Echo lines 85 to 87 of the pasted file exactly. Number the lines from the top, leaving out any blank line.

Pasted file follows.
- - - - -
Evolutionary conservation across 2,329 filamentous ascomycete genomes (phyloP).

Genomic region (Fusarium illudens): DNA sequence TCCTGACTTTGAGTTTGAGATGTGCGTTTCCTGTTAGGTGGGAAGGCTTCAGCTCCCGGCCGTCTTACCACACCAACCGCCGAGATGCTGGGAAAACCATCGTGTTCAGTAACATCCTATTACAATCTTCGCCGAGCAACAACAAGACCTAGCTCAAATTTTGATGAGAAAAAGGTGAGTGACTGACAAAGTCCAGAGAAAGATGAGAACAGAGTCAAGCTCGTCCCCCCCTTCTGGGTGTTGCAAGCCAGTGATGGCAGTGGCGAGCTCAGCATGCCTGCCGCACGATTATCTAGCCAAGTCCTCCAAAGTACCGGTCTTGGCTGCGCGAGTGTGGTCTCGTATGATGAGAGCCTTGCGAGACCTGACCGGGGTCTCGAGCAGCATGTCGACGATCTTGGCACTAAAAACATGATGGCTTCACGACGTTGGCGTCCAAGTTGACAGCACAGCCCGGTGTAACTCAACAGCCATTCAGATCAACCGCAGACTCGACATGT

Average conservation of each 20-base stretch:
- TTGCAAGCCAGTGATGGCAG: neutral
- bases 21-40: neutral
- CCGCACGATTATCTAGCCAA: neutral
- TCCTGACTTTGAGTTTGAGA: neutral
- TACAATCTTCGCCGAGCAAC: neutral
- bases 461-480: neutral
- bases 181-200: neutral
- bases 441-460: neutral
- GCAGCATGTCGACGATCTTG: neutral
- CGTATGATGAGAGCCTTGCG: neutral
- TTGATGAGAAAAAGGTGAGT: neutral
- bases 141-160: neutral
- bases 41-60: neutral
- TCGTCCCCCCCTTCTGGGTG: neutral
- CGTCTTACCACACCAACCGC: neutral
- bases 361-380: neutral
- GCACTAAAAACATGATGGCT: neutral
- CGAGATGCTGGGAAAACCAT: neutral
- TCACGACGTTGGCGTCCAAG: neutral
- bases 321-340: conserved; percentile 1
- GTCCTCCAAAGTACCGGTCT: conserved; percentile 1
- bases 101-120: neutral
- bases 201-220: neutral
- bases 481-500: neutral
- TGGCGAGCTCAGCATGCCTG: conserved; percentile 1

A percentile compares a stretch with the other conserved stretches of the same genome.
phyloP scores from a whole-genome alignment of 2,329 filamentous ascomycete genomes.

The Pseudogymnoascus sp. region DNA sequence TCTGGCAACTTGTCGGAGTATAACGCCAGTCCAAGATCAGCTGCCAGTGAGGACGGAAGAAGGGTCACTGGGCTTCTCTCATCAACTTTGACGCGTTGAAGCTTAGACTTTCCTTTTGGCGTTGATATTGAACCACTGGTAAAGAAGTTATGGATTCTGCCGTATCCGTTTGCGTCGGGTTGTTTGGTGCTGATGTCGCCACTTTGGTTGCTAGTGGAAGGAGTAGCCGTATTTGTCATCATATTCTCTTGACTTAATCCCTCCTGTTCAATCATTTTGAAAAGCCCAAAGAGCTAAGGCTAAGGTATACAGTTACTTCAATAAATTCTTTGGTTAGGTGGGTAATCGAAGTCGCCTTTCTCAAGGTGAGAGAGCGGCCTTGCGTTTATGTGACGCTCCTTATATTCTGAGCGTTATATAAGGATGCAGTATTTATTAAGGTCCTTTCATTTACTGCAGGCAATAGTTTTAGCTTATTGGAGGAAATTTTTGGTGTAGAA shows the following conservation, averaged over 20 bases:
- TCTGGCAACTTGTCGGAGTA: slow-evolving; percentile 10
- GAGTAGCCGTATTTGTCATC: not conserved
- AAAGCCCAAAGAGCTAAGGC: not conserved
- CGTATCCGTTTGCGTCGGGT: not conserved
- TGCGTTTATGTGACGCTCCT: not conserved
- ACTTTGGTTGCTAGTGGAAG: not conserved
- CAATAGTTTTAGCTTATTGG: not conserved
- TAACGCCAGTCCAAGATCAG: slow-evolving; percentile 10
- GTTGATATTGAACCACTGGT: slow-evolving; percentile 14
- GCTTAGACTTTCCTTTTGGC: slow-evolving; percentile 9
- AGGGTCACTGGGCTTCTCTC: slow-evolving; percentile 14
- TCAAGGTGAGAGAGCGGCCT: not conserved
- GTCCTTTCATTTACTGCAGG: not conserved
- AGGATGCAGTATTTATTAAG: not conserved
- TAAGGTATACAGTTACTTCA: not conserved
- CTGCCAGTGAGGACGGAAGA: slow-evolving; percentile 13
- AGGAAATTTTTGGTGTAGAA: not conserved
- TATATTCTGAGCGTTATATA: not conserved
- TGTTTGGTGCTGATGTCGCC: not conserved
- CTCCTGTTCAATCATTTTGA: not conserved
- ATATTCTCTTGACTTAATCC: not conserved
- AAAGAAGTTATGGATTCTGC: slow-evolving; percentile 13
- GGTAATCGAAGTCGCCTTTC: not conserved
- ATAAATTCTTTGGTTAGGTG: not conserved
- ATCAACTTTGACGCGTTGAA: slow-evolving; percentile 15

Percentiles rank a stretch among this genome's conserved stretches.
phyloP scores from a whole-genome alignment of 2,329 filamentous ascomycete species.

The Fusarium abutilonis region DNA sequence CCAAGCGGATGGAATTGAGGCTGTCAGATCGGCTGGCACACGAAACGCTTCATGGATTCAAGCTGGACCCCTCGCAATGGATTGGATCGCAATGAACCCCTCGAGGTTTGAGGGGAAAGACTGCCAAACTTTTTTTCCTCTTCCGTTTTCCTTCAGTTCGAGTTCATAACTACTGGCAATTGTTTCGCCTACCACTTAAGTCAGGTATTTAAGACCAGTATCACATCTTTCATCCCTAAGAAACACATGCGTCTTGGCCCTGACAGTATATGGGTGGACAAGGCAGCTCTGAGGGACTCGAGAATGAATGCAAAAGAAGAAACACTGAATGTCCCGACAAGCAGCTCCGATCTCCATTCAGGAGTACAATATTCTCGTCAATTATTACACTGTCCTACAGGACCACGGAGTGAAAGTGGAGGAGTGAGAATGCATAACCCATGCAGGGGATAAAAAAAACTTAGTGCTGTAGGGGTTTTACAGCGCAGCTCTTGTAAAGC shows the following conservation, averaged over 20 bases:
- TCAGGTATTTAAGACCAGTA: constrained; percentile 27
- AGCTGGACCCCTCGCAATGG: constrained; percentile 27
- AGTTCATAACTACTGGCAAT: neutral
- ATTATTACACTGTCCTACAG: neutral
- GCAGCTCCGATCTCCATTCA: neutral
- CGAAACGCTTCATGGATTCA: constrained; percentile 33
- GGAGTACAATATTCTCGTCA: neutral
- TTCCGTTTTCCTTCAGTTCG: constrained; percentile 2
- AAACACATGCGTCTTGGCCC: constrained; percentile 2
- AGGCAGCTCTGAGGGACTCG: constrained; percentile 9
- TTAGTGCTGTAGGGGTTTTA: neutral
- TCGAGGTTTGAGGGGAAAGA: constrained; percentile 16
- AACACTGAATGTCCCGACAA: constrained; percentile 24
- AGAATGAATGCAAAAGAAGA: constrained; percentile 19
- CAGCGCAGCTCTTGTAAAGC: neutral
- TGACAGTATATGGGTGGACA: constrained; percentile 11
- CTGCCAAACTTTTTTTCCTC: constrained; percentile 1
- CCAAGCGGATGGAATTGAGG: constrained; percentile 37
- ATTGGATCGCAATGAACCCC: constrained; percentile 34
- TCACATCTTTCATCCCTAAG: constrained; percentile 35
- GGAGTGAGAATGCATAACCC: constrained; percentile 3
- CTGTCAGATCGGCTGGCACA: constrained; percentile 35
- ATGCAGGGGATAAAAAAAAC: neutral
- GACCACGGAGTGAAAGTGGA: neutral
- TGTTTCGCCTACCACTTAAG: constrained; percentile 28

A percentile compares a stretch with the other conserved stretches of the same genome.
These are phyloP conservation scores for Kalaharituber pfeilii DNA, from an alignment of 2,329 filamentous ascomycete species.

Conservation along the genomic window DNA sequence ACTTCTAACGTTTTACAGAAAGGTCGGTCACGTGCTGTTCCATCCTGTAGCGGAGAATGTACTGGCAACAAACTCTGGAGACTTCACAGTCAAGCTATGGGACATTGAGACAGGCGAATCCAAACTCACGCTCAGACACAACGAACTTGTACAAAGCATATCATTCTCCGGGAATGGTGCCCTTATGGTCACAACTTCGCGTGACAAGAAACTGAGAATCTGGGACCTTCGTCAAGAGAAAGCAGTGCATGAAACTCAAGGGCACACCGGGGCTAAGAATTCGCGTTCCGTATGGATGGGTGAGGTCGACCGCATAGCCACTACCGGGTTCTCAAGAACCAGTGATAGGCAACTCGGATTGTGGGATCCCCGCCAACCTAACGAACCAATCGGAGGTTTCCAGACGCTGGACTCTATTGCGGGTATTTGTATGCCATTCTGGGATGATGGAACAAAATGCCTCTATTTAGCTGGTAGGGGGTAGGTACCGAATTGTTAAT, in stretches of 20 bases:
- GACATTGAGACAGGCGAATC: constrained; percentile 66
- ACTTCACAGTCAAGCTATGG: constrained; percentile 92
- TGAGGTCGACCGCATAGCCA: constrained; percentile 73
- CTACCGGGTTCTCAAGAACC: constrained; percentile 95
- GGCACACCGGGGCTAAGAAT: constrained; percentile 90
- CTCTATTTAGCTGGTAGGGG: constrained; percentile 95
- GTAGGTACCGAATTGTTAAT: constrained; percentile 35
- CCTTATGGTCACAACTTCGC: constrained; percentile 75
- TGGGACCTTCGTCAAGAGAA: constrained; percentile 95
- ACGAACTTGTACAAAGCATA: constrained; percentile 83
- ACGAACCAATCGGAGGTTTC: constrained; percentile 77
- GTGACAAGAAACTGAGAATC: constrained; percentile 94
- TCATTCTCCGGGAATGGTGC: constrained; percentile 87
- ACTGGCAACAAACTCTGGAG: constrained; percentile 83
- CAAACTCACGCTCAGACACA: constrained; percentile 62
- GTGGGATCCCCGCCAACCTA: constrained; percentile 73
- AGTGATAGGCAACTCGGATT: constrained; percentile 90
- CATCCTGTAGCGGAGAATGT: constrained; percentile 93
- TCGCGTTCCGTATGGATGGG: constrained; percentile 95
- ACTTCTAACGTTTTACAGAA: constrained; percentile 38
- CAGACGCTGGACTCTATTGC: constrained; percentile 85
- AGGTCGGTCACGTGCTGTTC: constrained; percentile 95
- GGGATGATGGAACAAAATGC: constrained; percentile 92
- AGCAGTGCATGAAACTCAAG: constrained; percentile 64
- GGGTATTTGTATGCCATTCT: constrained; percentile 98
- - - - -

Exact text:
A percentile compares a stretch with the other conserved stretches of the same genome.
These are phyloP conservation scores for Kalaharituber pfeilii DNA, from an alignment of 2,329 filamentous ascomycete species.

Conservation along the genomic window DNA sequence ACTTCTAACGTTTTACAGAAAGGTCGGTCACGTGCTGTTCCATCCTGTAGCGGAGAATGTACTGGCAACAAACTCTGGAGACTTCACAGTCAAGCTATGGGACATTGAGACAGGCGAATCCAAACTCACGCTCAGACACAACGAACTTGTACAAAGCATATCATTCTCCGGGAATGGTGCCCTTATGGTCACAACTTCGCGTGACAAGAAACTGAGAATCTGGGACCTTCGTCAAGAGAAAGCAGTGCATGAAACTCAAGGGCACACCGGGGCTAAGAATTCGCGTTCCGTATGGATGGGTGAGGTCGACCGCATAGCCACTACCGGGTTCTCAAGAACCAGTGATAGGCAACTCGGATTGTGGGATCCCCGCCAACCTAACGAACCAATCGGAGGTTTCCAGACGCTGGACTCTATTGCGGGTATTTGTATGCCATTCTGGGATGATGGAACAAAATGCCTCTATTTAGCTGGTAGGGGGTAGGTACCGAATTGTTAAT, in stretches of 20 bases: